Chad Schimke's Reviews > Frankenstein

Frankenstein by Mary Wollstonecraft Shelley
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Sep 28, 2012

it was amazing
bookshelves: horror

FRANKENSTEIN - This horror story has elements of mystery, supernatural, a gloomy setting and a character that bridges the worlds of the living and undead. The result is arguably the most identified classic gothic novel. The genesis of Frankenstein came to Mary Shelley in a dream. She was a part of a group visiting Lord Byron (poet of the romantic movement) confined to a villa remaining indoors due to incessant rain. He issued the famous challenge to write a horror story, which ultimately led to Frankenstein and John Polidori writing The Vampyre. Percy Bysshe Shelley was in the villa also, a prominent romantic poet in his own right, as well as Mary’s husband. I am particularly fond of the 1931 film version starring Boris Karloff. Don’t be put off by the movie era or black and white format. This was a pre-code film that didn’t flinch from controversial content. The pace is quick, black/ white reinforces the tone, utilizes stark visual imagery and pioneering movie effects/ sets. This is a classic Universal Pictures monster flick in an era where no other studio could have done it better. Not to be missed!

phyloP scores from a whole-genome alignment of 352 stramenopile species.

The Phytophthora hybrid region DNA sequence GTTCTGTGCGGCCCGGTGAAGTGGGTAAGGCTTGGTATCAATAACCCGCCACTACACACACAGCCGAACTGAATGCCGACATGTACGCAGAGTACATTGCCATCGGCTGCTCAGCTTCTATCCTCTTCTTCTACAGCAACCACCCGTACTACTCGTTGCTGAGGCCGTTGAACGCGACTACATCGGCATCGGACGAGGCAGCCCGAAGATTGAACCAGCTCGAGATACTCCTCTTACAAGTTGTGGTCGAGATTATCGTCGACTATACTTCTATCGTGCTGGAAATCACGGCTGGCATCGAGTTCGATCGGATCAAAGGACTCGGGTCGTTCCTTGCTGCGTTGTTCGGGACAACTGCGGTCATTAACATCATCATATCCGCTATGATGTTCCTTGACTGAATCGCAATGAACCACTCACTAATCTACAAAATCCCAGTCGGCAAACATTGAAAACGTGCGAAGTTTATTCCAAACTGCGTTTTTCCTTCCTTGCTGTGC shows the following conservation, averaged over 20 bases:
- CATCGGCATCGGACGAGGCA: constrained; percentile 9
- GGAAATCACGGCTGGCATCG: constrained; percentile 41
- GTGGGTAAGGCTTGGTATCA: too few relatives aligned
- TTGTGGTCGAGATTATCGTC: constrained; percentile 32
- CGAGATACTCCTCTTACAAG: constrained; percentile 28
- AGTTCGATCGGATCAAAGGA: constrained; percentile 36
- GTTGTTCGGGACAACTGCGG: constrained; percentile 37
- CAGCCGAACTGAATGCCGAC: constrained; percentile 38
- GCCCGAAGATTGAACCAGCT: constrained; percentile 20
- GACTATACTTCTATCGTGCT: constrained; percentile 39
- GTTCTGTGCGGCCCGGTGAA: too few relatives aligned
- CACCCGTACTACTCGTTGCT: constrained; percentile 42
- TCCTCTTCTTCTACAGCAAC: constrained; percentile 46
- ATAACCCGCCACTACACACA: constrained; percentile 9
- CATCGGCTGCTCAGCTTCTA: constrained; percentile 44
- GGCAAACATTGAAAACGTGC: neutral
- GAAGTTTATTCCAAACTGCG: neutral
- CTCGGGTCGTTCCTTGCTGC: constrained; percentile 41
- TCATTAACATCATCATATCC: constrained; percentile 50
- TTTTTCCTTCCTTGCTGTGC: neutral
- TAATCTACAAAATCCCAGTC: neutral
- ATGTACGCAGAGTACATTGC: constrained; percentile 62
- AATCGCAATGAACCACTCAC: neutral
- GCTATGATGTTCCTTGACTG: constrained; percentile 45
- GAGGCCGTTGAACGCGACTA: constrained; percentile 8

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Comments (showing 1-2 of 2) (2 new)

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Holly Foley (Procida) I should def see the movie soon, (only saw later versions) The book and the movie I saw were wildly different, and made me surprised at how "un- powerful" the writing seemed.. maybe the visuals are key to this concept ?


message 2: by Jay (new) - rated it 5 stars

Jay Holly wrote: "I should def see the movie soon, (only saw later versions) The book and the movie I saw were wildly different, and made me surprised at how "un- powerful" the writing seemed.. maybe the visuals ar..."

It's definitely worth watching. I want to get a new copy on Bluray.

The version that's closest to the book is "Mary Shelley's Frankenstein." It was directed by Kenneth Braunagh who also stars as the doctor, and Robert de Niro is the "Modern Prometheus."


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